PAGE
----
State record grasby grouper certified
Published 9:26 am Thursday, June 16, 2022
Foods that will be maturing and available to deer in the season need to be in the ground in a couple of months and the planning aspect of fall food plots is on the horizon.
Biologist Jeff Burleson, a North Carolina native whose Southern Palmetto Environmental Consulting business operates out of Myrtle Beach, S.C., plants food plots, dove fields and waterfowl impoundments for a living. He’s already working on his plan for fall food-plot plantings for his customers, and he advises landowners or lease-holders to get on the ball.
“You need to be getting ready, even just starting to plan,” Burleson said. “You need to get your soil ready, do soil tests and put some lime to it. You need to plan where you’re going to put your food plot, what you want in it.
“Deer will come to anything if it’s palatable and tastes good. If you want to plant soybeans, great, but you need to plant them in May. You can plant them in early June, but as the summer heats up and the soil temperature rises, it will get to those tender plant shoots.
“If you’re planning to plant a fall food plot, most people plant peas and oats, and maybe some clover; it’s a great time to plant white clover, but it requires neutral pH soil, and it takes some time to get that ready.
“Most people who aren’t really used to planting crops can plant oats,” he said. “They are cheap and easy to plant – you can do it with a 4-wheeler. You just break up the soil and spread the seed.”
Soil testing will let you know the quality of your soil, whether it’s base or overly acidic. Spreading lime will lower the acidity in the soil to a level where plants can survive and thrive.
“If your soil is good, the plants can utilize the fertilizer you spread, and they’ll really grow, but getting the pH right is the big thing,” he said.
Soil tests are available for a few dollars through county ag extension agents, seed companies and shops that cater to gardeners.
Burleson said hunters who want to shoot doves over a nice grain field are probably limited in terms of time.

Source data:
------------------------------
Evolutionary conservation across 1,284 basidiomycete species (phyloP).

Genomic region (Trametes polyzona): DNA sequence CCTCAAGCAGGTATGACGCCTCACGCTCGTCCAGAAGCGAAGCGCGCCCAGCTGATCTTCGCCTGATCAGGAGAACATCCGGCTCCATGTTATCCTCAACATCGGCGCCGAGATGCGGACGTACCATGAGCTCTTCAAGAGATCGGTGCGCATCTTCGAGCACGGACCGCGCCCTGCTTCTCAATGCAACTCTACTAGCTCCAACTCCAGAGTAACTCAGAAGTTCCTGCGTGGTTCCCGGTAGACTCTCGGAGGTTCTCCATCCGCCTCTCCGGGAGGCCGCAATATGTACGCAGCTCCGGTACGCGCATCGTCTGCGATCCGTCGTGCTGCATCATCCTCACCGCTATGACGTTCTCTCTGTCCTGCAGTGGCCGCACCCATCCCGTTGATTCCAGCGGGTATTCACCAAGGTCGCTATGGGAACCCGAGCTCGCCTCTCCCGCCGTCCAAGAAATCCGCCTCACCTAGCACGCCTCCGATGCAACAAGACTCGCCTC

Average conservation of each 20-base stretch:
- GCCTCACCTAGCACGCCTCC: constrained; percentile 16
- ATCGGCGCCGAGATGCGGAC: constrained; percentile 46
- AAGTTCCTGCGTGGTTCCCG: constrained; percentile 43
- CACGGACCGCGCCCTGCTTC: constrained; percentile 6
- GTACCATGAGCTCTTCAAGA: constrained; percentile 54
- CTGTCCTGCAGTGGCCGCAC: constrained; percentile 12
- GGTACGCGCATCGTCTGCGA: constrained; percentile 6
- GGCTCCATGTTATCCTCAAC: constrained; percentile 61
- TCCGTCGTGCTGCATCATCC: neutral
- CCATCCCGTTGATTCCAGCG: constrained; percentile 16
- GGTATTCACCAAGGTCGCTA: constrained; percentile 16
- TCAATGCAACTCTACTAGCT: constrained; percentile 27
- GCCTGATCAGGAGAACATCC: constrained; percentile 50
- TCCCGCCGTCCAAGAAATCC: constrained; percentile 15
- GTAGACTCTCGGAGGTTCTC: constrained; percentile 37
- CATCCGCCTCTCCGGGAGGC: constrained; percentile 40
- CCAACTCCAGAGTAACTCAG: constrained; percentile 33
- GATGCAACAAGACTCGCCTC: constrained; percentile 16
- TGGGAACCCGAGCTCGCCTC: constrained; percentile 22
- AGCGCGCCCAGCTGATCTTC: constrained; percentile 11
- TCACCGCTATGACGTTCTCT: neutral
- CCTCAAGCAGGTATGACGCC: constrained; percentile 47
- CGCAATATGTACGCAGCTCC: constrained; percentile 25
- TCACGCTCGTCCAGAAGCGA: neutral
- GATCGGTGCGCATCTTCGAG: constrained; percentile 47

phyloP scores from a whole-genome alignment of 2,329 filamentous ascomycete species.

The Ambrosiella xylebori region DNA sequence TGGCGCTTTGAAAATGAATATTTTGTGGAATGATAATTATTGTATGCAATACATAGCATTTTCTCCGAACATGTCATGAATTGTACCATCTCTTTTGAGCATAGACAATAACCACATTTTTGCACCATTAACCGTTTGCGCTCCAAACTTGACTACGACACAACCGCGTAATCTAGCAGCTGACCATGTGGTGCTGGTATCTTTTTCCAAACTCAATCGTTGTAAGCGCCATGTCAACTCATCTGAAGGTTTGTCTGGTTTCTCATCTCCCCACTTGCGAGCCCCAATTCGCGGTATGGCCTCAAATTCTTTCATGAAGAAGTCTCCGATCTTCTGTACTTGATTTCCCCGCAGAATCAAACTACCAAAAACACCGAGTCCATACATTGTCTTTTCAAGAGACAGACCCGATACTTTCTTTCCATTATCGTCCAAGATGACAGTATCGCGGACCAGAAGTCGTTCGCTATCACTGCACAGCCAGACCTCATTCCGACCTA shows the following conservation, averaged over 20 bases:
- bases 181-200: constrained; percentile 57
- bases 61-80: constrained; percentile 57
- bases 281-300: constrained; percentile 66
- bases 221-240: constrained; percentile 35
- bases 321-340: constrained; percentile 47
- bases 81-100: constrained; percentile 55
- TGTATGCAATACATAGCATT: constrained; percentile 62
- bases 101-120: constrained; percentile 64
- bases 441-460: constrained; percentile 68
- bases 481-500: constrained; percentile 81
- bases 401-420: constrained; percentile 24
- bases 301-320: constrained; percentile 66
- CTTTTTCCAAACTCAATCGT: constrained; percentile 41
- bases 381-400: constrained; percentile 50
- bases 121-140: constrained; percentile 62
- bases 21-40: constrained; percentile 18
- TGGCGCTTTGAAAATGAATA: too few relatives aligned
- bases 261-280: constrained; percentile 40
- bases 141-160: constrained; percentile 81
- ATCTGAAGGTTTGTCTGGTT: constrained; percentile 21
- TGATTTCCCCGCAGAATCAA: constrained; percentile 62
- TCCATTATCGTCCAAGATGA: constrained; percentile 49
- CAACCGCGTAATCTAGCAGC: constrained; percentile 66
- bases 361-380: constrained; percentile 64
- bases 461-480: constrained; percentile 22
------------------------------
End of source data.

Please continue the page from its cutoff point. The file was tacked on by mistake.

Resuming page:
“It’s a little too late to plant sunflowers, and sorghum and browntop millet all have 120-day maturations,” he said. “Many people plant Japanese millet for waterfowl, but it matures in 60 days, and it can be a good grain for dove fields.”
North Carolina has until the past few weeks never recognized a state-record graysby grouper, but a Wilmington angler has changed that.
George Dale caught a 2-pound, 3-ounce grouper about 40 miles offshore out of Masonboro Inlet on May 31. The fish, caught in 100 feet of water, was 15 inches total length and had an 18-inch girth. It hit a piece of cut bait.
North Carolina certified the record early this month because Dale’s fish was unusually large for the graysby subspecies of grouper. The world record is only 2 pounds, 8 ounces, caught off the Texas coast in 1998.
Flounder, striped bass
The N.C. Marine Fisheries Commission has voted,
as expected, to restrict the recreational fishing season on southern flounder, making it clear that a proposed six-week late-summer season could be reduced even further.
The Commission approved Amendment 3 to the Southern Flounder Fishery Management Plan, which gives commercial fishermen 70% of the annual harvest, limits recreational fishermen to one fish per day during a season within an Aug. 16-Sept. 30 window that might close even more, and open a recreational season on gulf and summer flounder from March 1-April 15 – a season that could potentially cause the late-summer season to shrink.
Staff with the N.C. Division of Marine Fisheries will set the annual quota on southern flounder, and if it is shrunk any further, the late-summer recreational season might be compressed even more in the six-week window.
Striped bass rule
In addition, the Commission approved Amendment 2 to the Estuarine Striped Bass Management Plan, which maintains a prohibition on gill nets above the ferry lines in the Tar-Pamlico and Neuse river systems.